2. Teaching children the skill of critical thinking is fundamental to a good education — bypassing that process to teach the prejudices of the teacher or the school board is definitely not.

    • ^winner.

      • What a pity you missed that class.

  3. This shouldn’t surprise any angry parents. The public schools are now a repository of Marxist ideology, liberation theology,teacher union dilletantes and sundry imbeciles.Just take a look at today’s curriculums compared to thirty years ago. Its time for parents in all Canadian provinces to push for implementation of charter schools. At least your children will be able to read, write and do standard math problems using proper curriculums. .

    • Do you know what liberation theology is or are you just choosing terms that sound “liberal”?

    • hardly. you don’t get many fully marxist teachers in schools anymore. yes, you do get teachers who want a better world for the kids; teachers who want students to question why the world is the way it is and if we can change it – does that make it marxist?

      and i can only wish that the catholics taught liberation theology in the schools.

    • Having worked in both public and private schools for the past 10 years, let me reassure you that that the majority of teachers tend to be socially liberal and fiscally conservative. Teachers put a lot of their savings in the stock market and consequently are, quite literally, very invested in growing the economy. Your perception of teachers is entirely inaccurate.

    • That’s hilarious. Yes, teachers are all conspirators under the leadership of their union high commanders. You are funny.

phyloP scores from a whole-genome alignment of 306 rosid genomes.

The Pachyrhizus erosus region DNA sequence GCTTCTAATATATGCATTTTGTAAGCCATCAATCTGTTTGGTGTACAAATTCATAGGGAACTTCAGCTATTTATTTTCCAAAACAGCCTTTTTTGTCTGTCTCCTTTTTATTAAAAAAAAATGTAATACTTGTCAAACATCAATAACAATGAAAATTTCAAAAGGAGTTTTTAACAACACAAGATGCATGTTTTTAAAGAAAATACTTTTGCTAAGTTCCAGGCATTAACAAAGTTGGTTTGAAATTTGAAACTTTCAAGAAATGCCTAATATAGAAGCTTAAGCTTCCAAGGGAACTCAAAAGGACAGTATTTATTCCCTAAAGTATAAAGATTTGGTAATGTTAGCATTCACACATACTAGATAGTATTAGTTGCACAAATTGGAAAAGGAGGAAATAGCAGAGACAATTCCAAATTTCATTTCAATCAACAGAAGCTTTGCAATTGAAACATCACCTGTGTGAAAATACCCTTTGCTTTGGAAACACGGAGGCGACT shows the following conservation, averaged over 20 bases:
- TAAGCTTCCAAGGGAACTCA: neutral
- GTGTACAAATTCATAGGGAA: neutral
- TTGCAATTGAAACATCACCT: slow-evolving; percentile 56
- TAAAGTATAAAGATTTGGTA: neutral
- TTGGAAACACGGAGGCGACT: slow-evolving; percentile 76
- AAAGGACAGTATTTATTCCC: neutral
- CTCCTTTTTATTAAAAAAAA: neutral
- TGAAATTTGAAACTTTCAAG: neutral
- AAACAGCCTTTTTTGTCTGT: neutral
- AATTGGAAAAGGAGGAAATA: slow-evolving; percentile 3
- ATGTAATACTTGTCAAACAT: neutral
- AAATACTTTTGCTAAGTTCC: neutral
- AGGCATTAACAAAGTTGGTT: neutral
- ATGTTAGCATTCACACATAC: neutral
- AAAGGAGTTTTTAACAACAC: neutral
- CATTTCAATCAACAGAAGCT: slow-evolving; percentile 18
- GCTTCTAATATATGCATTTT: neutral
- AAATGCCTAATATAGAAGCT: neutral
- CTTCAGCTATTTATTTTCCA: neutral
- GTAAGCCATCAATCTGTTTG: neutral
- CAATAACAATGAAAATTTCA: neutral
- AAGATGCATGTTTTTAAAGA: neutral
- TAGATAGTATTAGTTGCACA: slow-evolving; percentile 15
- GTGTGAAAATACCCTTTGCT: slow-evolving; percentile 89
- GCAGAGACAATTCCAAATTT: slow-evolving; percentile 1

4. School in general has always been biased. I remember my “history” lessons, the Lord’s Prayer, and social studies. All of these were government approved and biased to keep us from the truth of what were really doing to people and the planet. Then when my own children went to school I was constantly giving them the “other side” of the stories they learned at school. My grandchildren are home-schooled, thank goodness. This is really an importunity to have meaningful discussion with your children and understand where your boundaries lie.

    • The planet is considered the new god-mother earth-who demands our worship, dollars and a massive reduction in population. And here we thought the Christian god was the wrathful unforgiving one-minus Jesus, of course. Mother earth is far worse in her demand for obedience unto death-no forgiveness with that one-evolve or die.

      The government wasn’t keeping you from what you were doing to the planet. The powers that be seek to control people in which ever way suits them best-if that means ignoring the planet that’s fine, if it means hyper-focusing on the planet that fine too, as long as control is maintained and you feel good about yourself.

  5. Schools have always ‘brainwashed’ or ‘socially engineered’ children. Parents, church, society in general do the same thing.

    The only thing that’s changed over the generations is what kind of brainwashing/social engineering is being taught. Times change.

    • LOL sorry folks….like it or not you’re going to have to change to survive.

      • You are so advanced and progressive EmilyUno. Get your mask and go protest, loot, or talk about banning our war history. Oh and your STFU comment was very advanced – like I said, mask and loot. You are sad, pathetic and too sensitive. We can smell your insecurities.

        • I was in the air force for 5 years, dude.